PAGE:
Snow good for hooding, goose hunting

Well that was a lot of fun! Nothing like a small blizzard of sorts to make the outdoors a whole new world.

I hate the cold, but I love the snow. Waterfowlers were excited hoping it would push birds to the ground, and they were not disappointed.

The winds were out of control on Saturday but that didn’t stop the boys from hitting the blinds. If they weren’t shooting ducks, they were cooking in the blind out of the wind. Because there is nothing like a fresh scrapple and egg breakfast in a duck blind.

Geese were coming to ground looking for open fields to feed and that was a chore for them with the 12 inches of snow we had in Sussex County

Fishing holes

Ponds up north froze over and down here in the lower, slower. That didn’t stop a few folks from looking for holes to fish for bass, pickerel, and perch.

We tried a few spots but the ponds and creeks iced over fast. It was six degrees out at one point. The inland bays even froze over in the flats.

Along the shores of the Delaware bay, pancake ice was pushed up on to shore and stacked by the tides. Especially near Woodland Beach. That will put a damper on any fishing but makes for some great photography — something many of us do in the off season, when we aren’t tweaking our gear or tying rigs.

Hoodin’

So we are all sitting around watching the snow fall Saturday morning, wondering what do we do now? The roads were a mess, but we did our normal storm chasing updates for everyone, and then after that there wasn’t much to do, or was there?

Well aside from hitting a few restaurants, everyone we know is off work. One thing we learned a long time ago living on flatland is you can have fun in the snow you just have to get creative. I look at the crew and say, “I can take the hood off the old Isuzu Rodeo if you all want and let’s go to the house.”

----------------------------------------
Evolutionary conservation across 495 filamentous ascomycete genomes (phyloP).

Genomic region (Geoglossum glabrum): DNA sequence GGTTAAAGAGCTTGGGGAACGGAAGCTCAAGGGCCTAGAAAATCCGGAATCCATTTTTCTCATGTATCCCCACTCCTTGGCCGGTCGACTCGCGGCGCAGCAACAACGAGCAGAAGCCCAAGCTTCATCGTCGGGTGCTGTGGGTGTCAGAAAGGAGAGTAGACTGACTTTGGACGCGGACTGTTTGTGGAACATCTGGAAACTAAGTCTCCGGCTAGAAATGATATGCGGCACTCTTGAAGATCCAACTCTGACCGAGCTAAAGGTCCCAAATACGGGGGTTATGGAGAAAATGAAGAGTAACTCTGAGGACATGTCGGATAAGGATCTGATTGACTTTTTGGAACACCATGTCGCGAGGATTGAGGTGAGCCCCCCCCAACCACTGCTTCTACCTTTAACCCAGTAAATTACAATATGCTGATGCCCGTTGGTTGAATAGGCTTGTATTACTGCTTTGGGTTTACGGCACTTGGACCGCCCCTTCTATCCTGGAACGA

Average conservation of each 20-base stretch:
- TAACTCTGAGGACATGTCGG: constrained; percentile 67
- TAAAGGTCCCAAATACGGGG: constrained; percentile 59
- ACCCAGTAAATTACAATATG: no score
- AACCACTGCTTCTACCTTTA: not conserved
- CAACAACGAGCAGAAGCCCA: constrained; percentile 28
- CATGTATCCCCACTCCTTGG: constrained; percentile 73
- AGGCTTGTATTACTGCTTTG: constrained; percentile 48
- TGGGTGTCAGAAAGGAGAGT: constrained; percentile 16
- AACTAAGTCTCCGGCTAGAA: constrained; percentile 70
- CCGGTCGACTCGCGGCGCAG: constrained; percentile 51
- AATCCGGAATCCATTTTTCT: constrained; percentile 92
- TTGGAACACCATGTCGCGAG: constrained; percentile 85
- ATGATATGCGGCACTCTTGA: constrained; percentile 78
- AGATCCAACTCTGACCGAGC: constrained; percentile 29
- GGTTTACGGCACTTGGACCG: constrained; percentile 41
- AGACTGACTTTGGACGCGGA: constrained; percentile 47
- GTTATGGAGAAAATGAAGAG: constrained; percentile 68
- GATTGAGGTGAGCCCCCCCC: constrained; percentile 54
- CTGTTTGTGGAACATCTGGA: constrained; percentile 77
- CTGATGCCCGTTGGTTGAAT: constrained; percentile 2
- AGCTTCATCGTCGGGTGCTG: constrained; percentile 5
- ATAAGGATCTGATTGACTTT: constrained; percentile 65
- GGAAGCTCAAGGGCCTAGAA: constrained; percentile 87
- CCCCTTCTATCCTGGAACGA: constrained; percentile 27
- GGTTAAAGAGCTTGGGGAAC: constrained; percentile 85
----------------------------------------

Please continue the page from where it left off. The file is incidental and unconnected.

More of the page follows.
They just look at me funny. At this point I realize they have never heard of, nor seen anyone car hoodin’.

Now I am on a mission. We did talk about sledding down the Indian River Inlet bridge, but we decided that would probably be a bad idea, and it is, never do that.

I tell everyone meet me at the house in the morning let’s let the snow and wind stop, because no way am I getting out in that wind. The next morning we pop the hood off the old truck and I tied a 50-foot rope to it with a harness or bridle to hold on to, attached that to the truck, and we were rock and roll.

The bonfire was lit so we had some of that good old outdoor heat and we were ready. If you haven’t gone car hooding you have no idea what you are missing. The key is the hood you use. The older cars with the curved hoods up front are great to use. A Volkswagen bug hood is the best to use but they are very hard to find since they are so collectible. I have a nine acre field next to my house and my own fields so we had plenty of room. Something that is key when you are whipping across the snow at 20-30 miles per hour sitting on a sheet of slick metal. This is known as Sussex County sleigh ride, or car hoodin’.

Make sure you don’t just do this in a random field you need permission, or you are trespassing.

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